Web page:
Then the chief priests and the elders of the people gathered in the palace of the high priest, whose name was Caiaphas, and plotted together in order to arrest Jesus by stealth and kill him. But they said, “Not during the feast, lest there be an uproar among the people.” (Matthew 26:3-5)
Confession: I struggle with people-pleasing. If we are honest with ourselves, most of us probably do. We prefer to be on good terms with everyone, all the time. In Matthew 26:3-5, we find that this is also true of the Pharisees who plotted against Jesus. We might be a little more like them than we care to admit.
With Mathew 26:3-5 and the events surrounding it in mind, we can think about this from two different angles.
First, the chief priests and the scribes. Matthew, Mark, and Luke all mention this meeting they held. They gathered together with a common goal: to put an end to Jesus’ teaching because they all felt threatened by him and his influence. So, they made these evil plans, but they didn’t want anyone to think they were bad guys; they wanted to keep the crowds happy, so they decided after the feasts would be a better time to put their plan to action because there would be less people around. In Luke, it even says, “they feared the people” (Luke 22:2). It’s ironic that these dark plans were affected by fear of man. The worst of us want others to think the best of us.
And then we see Jesus.
Jesus, as the Son of God, knew the Sanhedrin was plotting to kill Him. He knew His time was near. As a human, He knew what it felt like to be really, truly hated, so hated that He would be killed. But even that amount of hatred wouldn’t compare to the pain and loneliness He would feel when He was on the cross and cried out, “My God, my God, why have you forsaken me?” (Matthew 26:46).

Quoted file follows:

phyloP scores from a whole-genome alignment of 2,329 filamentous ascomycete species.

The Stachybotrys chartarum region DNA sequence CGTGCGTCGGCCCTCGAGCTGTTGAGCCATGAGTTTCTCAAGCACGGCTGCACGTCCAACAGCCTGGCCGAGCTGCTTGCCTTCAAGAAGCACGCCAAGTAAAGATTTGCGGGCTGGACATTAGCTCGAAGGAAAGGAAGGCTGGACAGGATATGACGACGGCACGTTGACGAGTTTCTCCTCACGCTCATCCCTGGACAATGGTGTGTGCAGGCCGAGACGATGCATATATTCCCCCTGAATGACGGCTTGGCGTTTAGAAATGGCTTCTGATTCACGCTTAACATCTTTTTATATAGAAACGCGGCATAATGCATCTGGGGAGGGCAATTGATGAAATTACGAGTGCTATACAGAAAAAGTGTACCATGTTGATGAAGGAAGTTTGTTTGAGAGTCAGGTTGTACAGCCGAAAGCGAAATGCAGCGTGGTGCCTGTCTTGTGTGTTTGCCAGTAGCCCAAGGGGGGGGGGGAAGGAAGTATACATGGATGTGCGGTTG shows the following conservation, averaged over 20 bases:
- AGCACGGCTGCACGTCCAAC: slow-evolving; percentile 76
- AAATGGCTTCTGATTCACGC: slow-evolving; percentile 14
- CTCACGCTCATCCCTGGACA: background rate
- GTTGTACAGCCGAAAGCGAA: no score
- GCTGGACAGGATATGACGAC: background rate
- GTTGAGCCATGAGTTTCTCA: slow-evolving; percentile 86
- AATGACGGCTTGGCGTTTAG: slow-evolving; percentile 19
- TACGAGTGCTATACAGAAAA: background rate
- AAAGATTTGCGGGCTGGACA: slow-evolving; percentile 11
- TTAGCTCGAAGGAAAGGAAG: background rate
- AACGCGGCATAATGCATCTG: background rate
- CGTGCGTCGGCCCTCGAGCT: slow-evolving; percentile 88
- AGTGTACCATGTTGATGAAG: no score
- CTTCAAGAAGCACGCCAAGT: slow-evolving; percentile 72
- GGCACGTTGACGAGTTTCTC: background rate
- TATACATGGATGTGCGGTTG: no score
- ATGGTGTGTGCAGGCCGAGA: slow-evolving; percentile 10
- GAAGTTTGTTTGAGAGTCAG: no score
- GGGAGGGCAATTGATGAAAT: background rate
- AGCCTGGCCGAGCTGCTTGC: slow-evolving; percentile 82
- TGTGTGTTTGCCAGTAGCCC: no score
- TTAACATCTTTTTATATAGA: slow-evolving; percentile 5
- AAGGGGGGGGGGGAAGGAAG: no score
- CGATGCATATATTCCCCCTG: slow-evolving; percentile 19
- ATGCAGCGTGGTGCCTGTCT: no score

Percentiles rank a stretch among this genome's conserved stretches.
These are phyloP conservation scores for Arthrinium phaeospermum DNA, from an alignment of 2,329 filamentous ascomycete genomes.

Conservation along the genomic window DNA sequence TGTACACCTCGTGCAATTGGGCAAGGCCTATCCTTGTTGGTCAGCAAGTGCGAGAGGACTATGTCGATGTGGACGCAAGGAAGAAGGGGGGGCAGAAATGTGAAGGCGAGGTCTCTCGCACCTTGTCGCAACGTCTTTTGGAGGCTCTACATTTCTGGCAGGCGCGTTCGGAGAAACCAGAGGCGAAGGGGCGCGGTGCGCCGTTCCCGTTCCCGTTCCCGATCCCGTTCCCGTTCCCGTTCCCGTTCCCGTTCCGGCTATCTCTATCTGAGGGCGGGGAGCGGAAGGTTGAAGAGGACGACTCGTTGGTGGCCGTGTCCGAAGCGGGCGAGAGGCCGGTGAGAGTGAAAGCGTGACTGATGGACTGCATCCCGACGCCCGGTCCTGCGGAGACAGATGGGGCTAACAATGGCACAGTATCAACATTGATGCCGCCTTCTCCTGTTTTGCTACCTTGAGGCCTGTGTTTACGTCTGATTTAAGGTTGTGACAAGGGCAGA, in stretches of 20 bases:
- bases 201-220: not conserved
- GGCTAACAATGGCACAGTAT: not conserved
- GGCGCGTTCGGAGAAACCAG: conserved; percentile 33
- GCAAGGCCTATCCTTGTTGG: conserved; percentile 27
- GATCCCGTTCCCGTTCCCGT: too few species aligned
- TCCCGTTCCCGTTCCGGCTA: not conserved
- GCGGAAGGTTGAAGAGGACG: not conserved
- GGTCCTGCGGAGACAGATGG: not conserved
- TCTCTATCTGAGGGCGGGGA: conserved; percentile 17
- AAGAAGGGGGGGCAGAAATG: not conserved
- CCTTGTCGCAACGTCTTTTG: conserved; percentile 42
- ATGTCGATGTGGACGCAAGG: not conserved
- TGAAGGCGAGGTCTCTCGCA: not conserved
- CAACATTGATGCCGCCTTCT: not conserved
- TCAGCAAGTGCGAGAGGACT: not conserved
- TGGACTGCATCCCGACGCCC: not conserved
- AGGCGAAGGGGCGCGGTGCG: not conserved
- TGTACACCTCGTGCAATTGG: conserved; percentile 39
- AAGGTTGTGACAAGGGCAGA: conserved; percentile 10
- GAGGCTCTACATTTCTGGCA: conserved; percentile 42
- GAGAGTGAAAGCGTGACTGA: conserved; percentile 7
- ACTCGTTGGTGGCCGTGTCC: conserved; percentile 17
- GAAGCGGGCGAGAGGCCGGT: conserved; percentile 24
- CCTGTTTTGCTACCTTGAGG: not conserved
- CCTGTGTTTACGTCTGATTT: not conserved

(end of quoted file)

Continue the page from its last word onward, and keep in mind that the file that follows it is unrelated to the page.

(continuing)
Jesus knew there was a plan being devised to kill him, while knowing trying to please those who hated him wasn’t an option. Obedience to the Father was of utmost importance. He knew through their most evil act, hope would come. The veil would be torn. The self-righteousness of the plot-making Pharisees would lead to Jesus giving Himself so those who believe could put on the righteousness of the only, truly righteous one, and be reconciled to the Father.
Jesus must die. Not because the chief priests said so, because the Father did: “it was the will of the Lord to crush him” (Isaiah 53:10).
It’s true the Sanhedrin would get their way; Jesus would be arrested and killed, but only because the Father had made the same plan before the beginning of time (1 Peter 1:19-20). The Pharisees plotted out of hatred, and God out of love.
The Pharisees sought to kill Jesus because they saw Him as a threat, but they still wanted to please the crowds; Jesus sought to please the Father even though it cost him his own life.
Today, let’s take a moment to ask ourselves, who am I living to please? Am I earthly-minded like the Pharisees, living to please man and make my name great? Or am I following Christ’s example, knowing obedience to the Father matters most?